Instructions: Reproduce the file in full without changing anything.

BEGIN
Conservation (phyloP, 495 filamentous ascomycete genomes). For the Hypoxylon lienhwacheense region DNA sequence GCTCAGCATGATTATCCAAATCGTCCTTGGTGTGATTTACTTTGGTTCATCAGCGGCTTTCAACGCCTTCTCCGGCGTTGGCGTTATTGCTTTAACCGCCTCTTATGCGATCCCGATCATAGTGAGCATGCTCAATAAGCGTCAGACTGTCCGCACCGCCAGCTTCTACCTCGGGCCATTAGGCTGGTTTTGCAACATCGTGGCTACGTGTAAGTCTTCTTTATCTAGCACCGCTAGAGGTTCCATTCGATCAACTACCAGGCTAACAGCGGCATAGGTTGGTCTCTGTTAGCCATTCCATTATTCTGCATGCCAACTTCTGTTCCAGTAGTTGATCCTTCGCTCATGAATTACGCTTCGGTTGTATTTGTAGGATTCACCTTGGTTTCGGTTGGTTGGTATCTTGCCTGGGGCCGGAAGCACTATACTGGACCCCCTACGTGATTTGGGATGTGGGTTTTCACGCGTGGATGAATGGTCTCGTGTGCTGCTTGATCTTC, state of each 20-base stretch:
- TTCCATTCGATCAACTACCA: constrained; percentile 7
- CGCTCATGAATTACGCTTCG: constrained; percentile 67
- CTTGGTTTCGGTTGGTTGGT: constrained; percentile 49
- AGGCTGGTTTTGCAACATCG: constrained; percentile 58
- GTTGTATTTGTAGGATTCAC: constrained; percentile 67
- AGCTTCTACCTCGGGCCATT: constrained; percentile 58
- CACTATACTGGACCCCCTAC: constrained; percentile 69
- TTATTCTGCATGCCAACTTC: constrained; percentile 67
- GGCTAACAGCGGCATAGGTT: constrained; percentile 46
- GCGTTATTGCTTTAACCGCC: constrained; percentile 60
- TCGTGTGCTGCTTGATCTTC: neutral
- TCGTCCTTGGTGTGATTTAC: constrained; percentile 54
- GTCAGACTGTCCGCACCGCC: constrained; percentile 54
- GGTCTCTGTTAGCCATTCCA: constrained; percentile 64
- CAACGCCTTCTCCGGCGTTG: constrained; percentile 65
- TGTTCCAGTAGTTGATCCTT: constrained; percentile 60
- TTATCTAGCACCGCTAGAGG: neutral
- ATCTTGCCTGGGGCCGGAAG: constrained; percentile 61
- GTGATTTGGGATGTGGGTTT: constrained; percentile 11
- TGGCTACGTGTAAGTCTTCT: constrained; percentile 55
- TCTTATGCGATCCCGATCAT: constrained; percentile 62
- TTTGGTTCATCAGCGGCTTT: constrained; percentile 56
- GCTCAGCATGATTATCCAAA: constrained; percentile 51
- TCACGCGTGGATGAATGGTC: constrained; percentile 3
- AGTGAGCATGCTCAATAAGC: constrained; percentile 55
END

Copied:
Conservation (phyloP, 495 filamentous ascomycete genomes). For the Hypoxylon lienhwacheense region DNA sequence GCTCAGCATGATTATCCAAATCGTCCTTGGTGTGATTTACTTTGGTTCATCAGCGGCTTTCAACGCCTTCTCCGGCGTTGGCGTTATTGCTTTAACCGCCTCTTATGCGATCCCGATCATAGTGAGCATGCTCAATAAGCGTCAGACTGTCCGCACCGCCAGCTTCTACCTCGGGCCATTAGGCTGGTTTTGCAACATCGTGGCTACGTGTAAGTCTTCTTTATCTAGCACCGCTAGAGGTTCCATTCGATCAACTACCAGGCTAACAGCGGCATAGGTTGGTCTCTGTTAGCCATTCCATTATTCTGCATGCCAACTTCTGTTCCAGTAGTTGATCCTTCGCTCATGAATTACGCTTCGGTTGTATTTGTAGGATTCACCTTGGTTTCGGTTGGTTGGTATCTTGCCTGGGGCCGGAAGCACTATACTGGACCCCCTACGTGATTTGGGATGTGGGTTTTCACGCGTGGATGAATGGTCTCGTGTGCTGCTTGATCTTC, state of each 20-base stretch:
- TTCCATTCGATCAACTACCA: constrained; percentile 7
- CGCTCATGAATTACGCTTCG: constrained; percentile 67
- CTTGGTTTCGGTTGGTTGGT: constrained; percentile 49
- AGGCTGGTTTTGCAACATCG: constrained; percentile 58
- GTTGTATTTGTAGGATTCAC: constrained; percentile 67
- AGCTTCTACCTCGGGCCATT: constrained; percentile 58
- CACTATACTGGACCCCCTAC: constrained; percentile 69
- TTATTCTGCATGCCAACTTC: constrained; percentile 67
- GGCTAACAGCGGCATAGGTT: constrained; percentile 46
- GCGTTATTGCTTTAACCGCC: constrained; percentile 60
- TCGTGTGCTGCTTGATCTTC: neutral
- TCGTCCTTGGTGTGATTTAC: constrained; percentile 54
- GTCAGACTGTCCGCACCGCC: constrained; percentile 54
- GGTCTCTGTTAGCCATTCCA: constrained; percentile 64
- CAACGCCTTCTCCGGCGTTG: constrained; percentile 65
- TGTTCCAGTAGTTGATCCTT: constrained; percentile 60
- TTATCTAGCACCGCTAGAGG: neutral
- ATCTTGCCTGGGGCCGGAAG: constrained; percentile 61
- GTGATTTGGGATGTGGGTTT: constrained; percentile 11
- TGGCTACGTGTAAGTCTTCT: constrained; percentile 55
- TCTTATGCGATCCCGATCAT: constrained; percentile 62
- TTTGGTTCATCAGCGGCTTT: constrained; percentile 56
- GCTCAGCATGATTATCCAAA: constrained; percentile 51
- TCACGCGTGGATGAATGGTC: constrained; percentile 3
- AGTGAGCATGCTCAATAAGC: constrained; percentile 55